I think you just calculated the efficiency on the output side (battery only as it does not consider inefficiency due to hysteresis losses in the motor), but as Robert (Lazlo) pointed out there is plenty of inefficiency at the input side in the form of the charger itself. Just put your hand on the typical battery charger (and even the batteries) while charging and you can see that much is converted to heat by (typically) a transformer, or semiconductors in the case of a switching power supply. There's also a measurable loss in wiring on the charge side since you are pulling all that charging current through them. Thankfully, most of that wire inefficiency is on the other side of your meter and you don't get a separate bill for it. On the other hand, you are really paying even for that inefficiency as well in the overall rates and fees you have in your electric bill.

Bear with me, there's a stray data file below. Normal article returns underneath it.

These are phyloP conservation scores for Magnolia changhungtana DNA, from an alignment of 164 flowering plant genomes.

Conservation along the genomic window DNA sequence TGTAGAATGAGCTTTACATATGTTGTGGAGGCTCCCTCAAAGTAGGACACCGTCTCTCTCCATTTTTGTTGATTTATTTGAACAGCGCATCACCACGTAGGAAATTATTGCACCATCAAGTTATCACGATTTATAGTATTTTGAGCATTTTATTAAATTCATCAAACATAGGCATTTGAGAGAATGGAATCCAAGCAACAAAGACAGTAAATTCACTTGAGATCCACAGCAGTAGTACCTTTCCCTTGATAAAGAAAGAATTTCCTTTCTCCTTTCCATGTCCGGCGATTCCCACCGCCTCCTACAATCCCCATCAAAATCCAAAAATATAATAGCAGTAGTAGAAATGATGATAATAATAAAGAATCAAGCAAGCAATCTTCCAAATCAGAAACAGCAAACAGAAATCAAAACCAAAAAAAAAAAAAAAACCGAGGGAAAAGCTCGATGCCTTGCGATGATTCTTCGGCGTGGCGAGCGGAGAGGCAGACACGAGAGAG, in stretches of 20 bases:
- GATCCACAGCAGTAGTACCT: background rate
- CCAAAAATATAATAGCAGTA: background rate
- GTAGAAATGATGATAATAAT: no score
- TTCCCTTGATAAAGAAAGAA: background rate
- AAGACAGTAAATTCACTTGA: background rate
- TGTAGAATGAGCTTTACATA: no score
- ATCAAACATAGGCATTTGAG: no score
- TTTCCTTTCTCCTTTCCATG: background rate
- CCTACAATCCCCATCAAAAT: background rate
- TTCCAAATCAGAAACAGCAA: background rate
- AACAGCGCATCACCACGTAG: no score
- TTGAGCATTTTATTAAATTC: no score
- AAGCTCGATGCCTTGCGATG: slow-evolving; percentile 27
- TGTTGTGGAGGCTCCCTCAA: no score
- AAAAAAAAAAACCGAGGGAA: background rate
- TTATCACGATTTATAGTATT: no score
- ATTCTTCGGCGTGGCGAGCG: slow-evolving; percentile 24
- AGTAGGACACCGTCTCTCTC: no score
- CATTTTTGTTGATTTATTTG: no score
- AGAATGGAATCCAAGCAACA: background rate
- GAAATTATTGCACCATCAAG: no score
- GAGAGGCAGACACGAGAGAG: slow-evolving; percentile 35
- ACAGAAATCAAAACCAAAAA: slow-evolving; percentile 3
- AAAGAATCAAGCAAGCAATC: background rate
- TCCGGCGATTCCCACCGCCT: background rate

What really killed electric vehicles in the past is that there is just far more energy available in a pound of gasoline than in a pound of coal used to generate electricity--much of which is "spilled" between the point of production and the point of use in the case of electric vehicles.

                            Paul
                            Paul Carpenter
                            Mapleton, IL

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                            • #15
                              I asked about heat and for interior heat and it uses the ac system (I suspect like a heat pump). When it is really cold, the gas engine goes into generator mode until the batteries are warmed up (over about 0 F). Someone mentioned the grill, it is used for the radiator for the gas engine, the AC, and liquid cooling for the electric motor.